Samir Nasri has claimed that training at Manchester City is more intense and a "level above Arsenal". The French midfielder, who has been at City for a week, also pinpointed what he believes to be Arsène Wenger's failing in dealing with players, saying the Arsenal manager "doesn't like conflict".
Nasri made a sparkling debut for City on Sunday in their 5-1 win at Tottenham following his long-touted £24m move, and he has suggested a marked difference in how his new club prepare for games. "My integration is ideal," he told France Football. "I know that training with [this squad] every day, I will improve. There is a lot of intensity. It's the level above Arsenal. When we finish the session with a game, it feels like a competition game.
"Today, I feel that I am in a team where I can win trophies. You play football because you like [it], but above that because you want to win trophies. I dream of winning a league, a cup or a Champions League. I finally want to feel the pleasure of having really had a great season. I need to win.
"City spend a lot but they still do it wisely. The club buys a lot of players, but mostly young players. They all can still improve. The average age is 25. At City, this is the high level on every aspect. The staff is very impressive. There is a huge project for a training centre with 16 pitches, fantastic facilities, a hotel for players, and all this very close to the stadium... It will be ready in two years. You feel a real strategy."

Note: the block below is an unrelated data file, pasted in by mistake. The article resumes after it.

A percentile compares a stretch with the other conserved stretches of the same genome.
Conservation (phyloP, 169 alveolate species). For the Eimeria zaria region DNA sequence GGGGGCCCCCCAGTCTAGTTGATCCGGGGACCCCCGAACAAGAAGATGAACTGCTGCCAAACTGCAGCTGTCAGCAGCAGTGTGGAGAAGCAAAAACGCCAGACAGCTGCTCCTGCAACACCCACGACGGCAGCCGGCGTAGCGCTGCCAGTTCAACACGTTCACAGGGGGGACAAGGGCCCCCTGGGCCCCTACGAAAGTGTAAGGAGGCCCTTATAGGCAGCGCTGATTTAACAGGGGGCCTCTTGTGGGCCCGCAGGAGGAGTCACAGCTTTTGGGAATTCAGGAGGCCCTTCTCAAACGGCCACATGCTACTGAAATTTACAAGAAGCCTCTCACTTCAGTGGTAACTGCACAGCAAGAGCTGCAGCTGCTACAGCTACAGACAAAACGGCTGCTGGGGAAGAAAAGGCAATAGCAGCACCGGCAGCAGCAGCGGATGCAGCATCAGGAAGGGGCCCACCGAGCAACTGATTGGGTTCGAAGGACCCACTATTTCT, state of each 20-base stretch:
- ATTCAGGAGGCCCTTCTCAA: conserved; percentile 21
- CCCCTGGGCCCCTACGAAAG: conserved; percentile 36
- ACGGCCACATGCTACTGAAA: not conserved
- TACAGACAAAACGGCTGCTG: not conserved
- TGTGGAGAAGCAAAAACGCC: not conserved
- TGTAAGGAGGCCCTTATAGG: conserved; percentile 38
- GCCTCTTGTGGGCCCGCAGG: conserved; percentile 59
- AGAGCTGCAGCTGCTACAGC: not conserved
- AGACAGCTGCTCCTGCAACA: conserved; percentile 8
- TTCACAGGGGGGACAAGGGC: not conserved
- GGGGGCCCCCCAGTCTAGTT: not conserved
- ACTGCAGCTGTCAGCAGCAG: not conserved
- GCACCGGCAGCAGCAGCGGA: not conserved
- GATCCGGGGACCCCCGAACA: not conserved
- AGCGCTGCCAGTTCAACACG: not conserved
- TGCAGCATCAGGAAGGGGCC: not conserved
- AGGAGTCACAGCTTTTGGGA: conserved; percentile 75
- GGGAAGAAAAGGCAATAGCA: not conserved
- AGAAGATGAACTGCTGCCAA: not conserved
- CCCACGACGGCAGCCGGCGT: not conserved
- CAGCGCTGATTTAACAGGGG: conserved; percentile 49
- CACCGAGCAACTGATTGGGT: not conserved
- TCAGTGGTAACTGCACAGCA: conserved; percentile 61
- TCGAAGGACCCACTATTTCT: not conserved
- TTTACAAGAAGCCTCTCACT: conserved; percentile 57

Nasri joined Arsenal in 2008 from Marseilles for £15.8m but failed to win a trophy in his time in London. The club offered to extend his contract but the 24-year-old was determined to leave. He said: "The departure of Cesc [Fabregas] to Barcelona was a sign that it was time to go. The end of last season was also one. The defeat to Birmingham in the League Cup hurt us a lot. Coming to City, I chose a club that was on the way up. Arsenal remains a big club, but the building of the Emirates changed a lot of things financially. It's the club politics, the officials, not Arsène. Arsenal don't have the same money to spend. They must sell their best players."
* The Swindon manager Paolo Di Canio was involved in an extraordinary public confrontation with one of his own players, Leon Clarke, after the 3-1 home Carling Cup defeat to Southampton last night. Di Canio appeared to manhandle Clarke, who has only just joined Swindon, towards the tunnel and the pair seemed to be pushing and shoving before being separated. Clarke refused to go to the dressing rooms and went home still wearing his kit. It was Swindon's fifth defeat in six games.Reuse content